Paulson won first place not only in her 30- to 35-year-old age group but also in the amateur division.
Paulson has a family history of endurance. She grew up in Utah, watching her father run marathons. After her first 26.2-mile race at age 19, she was hooked.
Since then, she's run 38 marathons, countless half-marathons (many at sub-seven-minute-mile race pace) and has completed six Ironmans.
The last time I saw her, Paulson was an official 3-hour, 35-minute pacer for the 2014 Salt Lake City Marathon. I struggled to keep up as she effortlessly chatted and encouraged other runners the entire time, wearing her signature pink headband. Never mind she was four months pregnant. She’s become something of a legend in mothering circles, famously running nine miles to her fourth child’s scheduled cesarean section 10 months ago.
I caught up with Paulson after her Ironman win to talk about life as a mother and superstar athlete.
AM: Can you tell us what an Ironman is?
AP: An Ironman is a swim of 2.4 miles, a 112-mile bike ride and a 26.2-mile run.
Tell me how you do it.
You know, when you set your mind to something, it’s really amazing what your body can do.
What did winning your age division and the amateur division at the Coeur d’Alene triathlon mean?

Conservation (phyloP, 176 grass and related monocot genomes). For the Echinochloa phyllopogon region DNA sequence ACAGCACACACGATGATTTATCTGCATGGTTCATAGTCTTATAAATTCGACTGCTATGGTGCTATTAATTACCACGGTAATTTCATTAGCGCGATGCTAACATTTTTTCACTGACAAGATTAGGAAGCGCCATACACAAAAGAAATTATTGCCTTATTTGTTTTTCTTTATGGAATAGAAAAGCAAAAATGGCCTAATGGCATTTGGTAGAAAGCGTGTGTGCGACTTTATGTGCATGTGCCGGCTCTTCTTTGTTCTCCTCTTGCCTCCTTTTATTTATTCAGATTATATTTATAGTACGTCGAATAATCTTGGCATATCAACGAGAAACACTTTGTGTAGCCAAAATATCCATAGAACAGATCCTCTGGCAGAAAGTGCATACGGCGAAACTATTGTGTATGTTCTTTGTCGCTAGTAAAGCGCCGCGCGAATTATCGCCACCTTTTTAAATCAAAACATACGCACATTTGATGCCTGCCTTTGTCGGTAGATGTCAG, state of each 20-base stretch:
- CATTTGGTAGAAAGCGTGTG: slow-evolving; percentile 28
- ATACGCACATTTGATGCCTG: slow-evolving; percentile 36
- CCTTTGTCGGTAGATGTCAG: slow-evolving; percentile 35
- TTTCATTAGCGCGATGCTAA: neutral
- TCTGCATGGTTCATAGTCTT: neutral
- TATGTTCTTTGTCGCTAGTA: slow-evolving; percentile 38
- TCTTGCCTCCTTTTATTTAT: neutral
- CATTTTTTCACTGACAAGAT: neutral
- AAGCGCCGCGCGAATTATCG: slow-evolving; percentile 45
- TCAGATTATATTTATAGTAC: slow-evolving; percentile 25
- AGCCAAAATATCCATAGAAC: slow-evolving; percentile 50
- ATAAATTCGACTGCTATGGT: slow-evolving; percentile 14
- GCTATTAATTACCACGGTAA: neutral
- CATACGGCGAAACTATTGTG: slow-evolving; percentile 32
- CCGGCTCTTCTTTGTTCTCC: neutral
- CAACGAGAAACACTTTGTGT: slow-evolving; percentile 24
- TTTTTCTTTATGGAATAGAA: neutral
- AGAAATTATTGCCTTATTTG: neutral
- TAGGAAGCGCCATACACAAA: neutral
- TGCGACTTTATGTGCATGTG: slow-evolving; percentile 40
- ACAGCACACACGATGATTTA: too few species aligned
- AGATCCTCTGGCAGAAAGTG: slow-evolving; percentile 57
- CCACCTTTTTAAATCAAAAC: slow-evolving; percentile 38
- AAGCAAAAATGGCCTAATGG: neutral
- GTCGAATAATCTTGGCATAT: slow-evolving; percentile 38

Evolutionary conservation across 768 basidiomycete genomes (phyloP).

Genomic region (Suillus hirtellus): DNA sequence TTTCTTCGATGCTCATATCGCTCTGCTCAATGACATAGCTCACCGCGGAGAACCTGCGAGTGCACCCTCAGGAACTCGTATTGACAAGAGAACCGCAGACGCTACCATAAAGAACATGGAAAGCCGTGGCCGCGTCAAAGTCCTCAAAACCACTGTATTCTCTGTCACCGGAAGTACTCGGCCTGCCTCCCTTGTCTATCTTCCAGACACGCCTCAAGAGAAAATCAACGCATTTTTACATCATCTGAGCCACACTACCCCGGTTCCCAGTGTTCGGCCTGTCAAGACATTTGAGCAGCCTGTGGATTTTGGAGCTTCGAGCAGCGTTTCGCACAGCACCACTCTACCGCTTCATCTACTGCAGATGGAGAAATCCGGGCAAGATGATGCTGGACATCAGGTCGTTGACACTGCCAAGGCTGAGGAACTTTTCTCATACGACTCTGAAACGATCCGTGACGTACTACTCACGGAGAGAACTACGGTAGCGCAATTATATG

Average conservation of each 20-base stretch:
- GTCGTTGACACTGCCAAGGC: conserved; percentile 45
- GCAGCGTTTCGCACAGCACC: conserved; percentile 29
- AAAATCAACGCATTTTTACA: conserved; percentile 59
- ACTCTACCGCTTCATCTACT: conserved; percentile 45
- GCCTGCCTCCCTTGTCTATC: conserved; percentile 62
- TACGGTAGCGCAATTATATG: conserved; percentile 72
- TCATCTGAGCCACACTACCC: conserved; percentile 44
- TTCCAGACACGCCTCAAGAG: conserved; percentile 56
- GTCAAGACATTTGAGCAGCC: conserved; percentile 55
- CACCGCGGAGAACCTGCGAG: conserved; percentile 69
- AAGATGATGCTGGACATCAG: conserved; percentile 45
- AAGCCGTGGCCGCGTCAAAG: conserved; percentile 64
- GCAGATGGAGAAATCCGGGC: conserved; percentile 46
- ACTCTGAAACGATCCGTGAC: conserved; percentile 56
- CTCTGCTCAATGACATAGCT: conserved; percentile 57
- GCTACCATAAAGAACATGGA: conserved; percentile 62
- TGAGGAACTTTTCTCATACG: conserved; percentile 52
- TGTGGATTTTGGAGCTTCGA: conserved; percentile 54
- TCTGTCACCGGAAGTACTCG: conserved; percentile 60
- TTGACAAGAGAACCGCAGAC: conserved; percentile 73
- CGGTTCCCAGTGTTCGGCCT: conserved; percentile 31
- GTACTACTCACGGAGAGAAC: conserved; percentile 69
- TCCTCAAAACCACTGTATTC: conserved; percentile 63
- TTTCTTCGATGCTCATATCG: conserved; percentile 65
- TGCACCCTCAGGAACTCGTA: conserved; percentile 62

Winning my age group qualified me for Kona, but because I also won the amateur division, it also qualified me to go pro if I want.
Is going pro something you’ll consider?
You know, I think I’m going to try going pro after Kona, which is something I never thought was possible.
What are the advantages of going pro?
You get an earlier start time, so you’re not hitting people in the water during the swim. You also have a chance at earning some money. It becomes your job, which is great because I consider it my playtime.
It looks like you’ve got huge support from your husband (Matt). Will he go to Kona with you?
Oh, he’ll definitely be there. I couldn’t do this without him. He is so much of my energy. I don’t know how people do this without the support of their spouse.